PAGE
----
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  10. I love ghosts in literature, PARTICULARLY in Christmas Carol and The Woman in Black. Wonderful post and happy A to Z!

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    1. Thank you - and Happy A to Z to you too :)

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  11. Love Ghosts and the Evil Dead! So I love this post.

    Great work, just really enjoying all you are posting this month!

    Tim
    --
    Timothy S. Brannan
    The Other Side, April Blog Challenge: The A to Z of Witches

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    1. Evil Dead is a classic :) I'm loving this A to Z :)

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  12. I love stories told in matter-of-fact voices. One of the best short stories I have ever read was called "Later" (can't for the life of me remember the author, unfortunately). It was a pretty creepy and sad story, but I love it so much because it was narrated with such a dead-pan voice. That somehow made it even more sad, really. "The Mass of Shadows" might be one I need to seek out. :)

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    1. Sad and creepy - interesting combination. Pity you can't remember the author...

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  13. I love the original Evil Dead. And wow, a child ghost. hmmm I don't know how I'd feel about that if I saw her! lol!

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    1. Children and the supernatural are an unsettling combination.

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  14. Everyone needs a friend, which can make for an interesting plot twist when one isn't what they appear to be.

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    1. That is true - I also like seeing friendships put under strain in classic horror situations, like in Boo, trapped in a haunted hospital. In some cases, the strings of friendship unravel, and in others, they are strengthened :)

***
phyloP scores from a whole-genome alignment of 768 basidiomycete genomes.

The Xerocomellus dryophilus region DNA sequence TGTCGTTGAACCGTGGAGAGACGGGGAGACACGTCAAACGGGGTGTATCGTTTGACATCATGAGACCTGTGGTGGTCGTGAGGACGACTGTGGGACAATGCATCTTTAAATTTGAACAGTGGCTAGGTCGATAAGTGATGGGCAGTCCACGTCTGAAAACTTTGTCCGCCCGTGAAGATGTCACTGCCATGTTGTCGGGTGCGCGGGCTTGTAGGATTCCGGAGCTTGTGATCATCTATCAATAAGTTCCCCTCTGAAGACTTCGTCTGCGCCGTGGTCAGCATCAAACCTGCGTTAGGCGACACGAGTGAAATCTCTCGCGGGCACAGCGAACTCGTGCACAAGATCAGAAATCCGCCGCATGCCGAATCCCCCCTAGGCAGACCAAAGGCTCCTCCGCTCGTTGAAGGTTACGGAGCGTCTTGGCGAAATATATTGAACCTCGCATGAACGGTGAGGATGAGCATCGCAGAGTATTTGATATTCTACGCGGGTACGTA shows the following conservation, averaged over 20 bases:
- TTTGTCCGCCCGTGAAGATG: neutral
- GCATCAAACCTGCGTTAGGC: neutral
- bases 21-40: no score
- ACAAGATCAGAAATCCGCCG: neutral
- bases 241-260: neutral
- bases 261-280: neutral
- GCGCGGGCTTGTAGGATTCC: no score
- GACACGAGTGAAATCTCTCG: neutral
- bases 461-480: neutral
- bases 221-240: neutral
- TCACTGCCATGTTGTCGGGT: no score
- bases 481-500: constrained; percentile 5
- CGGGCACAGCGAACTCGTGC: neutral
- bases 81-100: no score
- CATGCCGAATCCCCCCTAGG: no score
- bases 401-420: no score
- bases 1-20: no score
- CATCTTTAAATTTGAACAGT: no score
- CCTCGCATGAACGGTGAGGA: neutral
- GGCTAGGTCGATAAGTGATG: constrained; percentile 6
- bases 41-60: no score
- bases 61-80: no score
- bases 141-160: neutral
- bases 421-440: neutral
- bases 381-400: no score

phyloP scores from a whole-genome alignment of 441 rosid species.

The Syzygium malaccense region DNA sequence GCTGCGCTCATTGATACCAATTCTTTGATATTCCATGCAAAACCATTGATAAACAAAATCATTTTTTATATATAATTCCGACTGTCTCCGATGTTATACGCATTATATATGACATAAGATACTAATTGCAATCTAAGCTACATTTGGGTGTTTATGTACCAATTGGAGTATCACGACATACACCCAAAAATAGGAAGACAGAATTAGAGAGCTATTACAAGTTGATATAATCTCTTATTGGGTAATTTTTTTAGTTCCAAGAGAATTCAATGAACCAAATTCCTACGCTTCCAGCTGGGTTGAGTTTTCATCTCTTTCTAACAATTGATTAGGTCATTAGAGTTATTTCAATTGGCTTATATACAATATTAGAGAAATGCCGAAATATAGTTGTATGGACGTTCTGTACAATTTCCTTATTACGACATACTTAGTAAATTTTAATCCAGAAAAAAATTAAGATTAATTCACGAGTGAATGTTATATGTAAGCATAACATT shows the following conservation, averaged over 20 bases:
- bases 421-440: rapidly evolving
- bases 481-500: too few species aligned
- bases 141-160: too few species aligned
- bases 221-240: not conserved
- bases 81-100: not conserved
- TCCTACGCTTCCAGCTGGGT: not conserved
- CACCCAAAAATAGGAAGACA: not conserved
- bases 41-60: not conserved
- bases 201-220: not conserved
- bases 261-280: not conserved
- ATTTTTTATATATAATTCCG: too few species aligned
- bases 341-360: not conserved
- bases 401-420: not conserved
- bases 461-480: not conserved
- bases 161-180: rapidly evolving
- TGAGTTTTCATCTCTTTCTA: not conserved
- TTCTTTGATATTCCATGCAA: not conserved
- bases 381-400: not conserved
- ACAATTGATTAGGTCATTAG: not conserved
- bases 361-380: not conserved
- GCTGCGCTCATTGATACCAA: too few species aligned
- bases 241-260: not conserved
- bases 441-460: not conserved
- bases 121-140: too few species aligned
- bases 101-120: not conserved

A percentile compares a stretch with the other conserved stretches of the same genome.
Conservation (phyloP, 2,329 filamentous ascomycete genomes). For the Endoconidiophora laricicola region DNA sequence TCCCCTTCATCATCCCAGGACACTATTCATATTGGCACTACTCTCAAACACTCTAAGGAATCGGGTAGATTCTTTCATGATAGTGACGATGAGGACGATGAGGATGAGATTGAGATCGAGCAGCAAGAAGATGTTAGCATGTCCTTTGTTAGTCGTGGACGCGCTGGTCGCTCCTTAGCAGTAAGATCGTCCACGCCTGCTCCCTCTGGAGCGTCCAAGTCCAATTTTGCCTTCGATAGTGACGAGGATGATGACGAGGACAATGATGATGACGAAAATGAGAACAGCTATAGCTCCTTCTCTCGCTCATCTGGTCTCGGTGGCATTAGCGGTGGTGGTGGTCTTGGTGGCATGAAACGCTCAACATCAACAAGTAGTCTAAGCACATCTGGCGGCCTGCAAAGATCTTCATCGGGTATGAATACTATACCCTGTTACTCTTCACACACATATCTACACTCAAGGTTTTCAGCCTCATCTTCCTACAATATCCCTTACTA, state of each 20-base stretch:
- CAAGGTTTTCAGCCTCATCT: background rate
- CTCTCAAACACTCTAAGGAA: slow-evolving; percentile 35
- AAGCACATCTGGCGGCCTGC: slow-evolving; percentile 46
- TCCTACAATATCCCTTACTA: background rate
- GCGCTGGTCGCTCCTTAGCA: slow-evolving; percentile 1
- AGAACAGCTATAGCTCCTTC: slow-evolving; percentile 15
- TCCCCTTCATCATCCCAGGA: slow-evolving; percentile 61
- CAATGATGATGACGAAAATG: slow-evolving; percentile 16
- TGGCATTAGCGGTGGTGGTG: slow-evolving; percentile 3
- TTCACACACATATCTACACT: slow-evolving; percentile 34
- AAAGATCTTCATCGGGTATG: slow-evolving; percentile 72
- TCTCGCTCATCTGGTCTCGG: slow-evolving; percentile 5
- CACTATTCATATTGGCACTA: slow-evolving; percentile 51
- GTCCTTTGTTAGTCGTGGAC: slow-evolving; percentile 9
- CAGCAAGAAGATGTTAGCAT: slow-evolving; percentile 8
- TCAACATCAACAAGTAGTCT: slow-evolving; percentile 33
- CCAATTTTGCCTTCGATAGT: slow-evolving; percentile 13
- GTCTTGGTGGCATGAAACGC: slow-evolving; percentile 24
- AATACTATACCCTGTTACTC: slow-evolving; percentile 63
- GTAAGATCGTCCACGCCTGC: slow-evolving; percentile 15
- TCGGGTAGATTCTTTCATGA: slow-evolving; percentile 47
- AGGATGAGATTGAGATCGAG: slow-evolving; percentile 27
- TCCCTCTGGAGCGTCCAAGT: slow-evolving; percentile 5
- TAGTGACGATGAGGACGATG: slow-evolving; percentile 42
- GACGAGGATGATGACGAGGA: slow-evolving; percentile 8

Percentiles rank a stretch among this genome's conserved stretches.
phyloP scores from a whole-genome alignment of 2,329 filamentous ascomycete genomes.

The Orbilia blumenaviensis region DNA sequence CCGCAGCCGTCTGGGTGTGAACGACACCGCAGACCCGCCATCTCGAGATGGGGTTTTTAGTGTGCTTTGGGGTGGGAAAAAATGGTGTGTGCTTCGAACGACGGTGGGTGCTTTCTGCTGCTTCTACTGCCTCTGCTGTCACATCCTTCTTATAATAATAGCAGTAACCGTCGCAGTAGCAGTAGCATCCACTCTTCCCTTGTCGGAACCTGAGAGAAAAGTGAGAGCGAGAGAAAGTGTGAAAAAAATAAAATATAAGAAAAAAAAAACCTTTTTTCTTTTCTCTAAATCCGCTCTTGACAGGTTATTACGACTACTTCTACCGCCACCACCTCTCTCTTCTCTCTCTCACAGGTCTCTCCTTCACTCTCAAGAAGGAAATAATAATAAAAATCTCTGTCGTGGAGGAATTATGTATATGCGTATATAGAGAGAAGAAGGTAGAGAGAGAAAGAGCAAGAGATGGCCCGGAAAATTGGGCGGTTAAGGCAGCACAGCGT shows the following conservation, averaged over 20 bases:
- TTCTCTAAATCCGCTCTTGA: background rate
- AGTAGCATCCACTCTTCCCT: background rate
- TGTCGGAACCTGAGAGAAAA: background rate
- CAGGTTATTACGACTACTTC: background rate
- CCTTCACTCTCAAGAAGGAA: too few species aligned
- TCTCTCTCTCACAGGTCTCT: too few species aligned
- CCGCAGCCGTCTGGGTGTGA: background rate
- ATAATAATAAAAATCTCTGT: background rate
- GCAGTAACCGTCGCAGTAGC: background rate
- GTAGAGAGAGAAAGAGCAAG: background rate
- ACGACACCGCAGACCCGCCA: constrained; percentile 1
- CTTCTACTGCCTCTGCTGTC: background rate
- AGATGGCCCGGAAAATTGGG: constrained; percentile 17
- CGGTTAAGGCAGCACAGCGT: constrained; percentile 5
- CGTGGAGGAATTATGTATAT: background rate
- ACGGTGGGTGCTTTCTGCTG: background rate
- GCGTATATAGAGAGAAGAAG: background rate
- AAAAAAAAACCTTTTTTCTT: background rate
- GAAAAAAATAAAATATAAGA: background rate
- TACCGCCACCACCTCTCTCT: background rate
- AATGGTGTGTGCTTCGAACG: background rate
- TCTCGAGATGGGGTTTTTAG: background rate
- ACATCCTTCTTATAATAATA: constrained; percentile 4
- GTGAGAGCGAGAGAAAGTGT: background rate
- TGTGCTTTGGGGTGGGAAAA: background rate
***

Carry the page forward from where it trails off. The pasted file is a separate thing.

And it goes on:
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  15. The Faries' house has beautiful architecture. I'd be very tempted to spend a night there, though I wish I could know beforehand which is the haunted room.

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    1. Yeah, I think I'd want to know which one it was too :)

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  16. I'm loving the haunted places you're featuring. Very cool.

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    1. Thank you - I've been obsessed with hauntings in Britain for a long time and this seemed a great opportunity to share. :)

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  17. Friend or fiend? It's often a very fine line... I saw the Woman in Black and watched the last third through my fingers while clutching the cat! What a scaredy-cat I am! Great theme! (http://www.hjblenkinsop.com)

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    1. Oh now, I totally know where you're coming from when it comes to watching TWIB through fingers - I tend to hug a cushion. :)

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  18. I enjoyed that. I'm going to bookmark so I can go back and read the rest of your posts now!

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    1. Thank you, I am glad you liked it :)

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  19. I'm in agreement with Karen. I like trying to figure out which friends will be there in the end. :) Cool post.

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    1. That is fun :) A bit like trying to spot the murdered in a crime story :)

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Thanks for stopping by - I'd love to hear from you. :)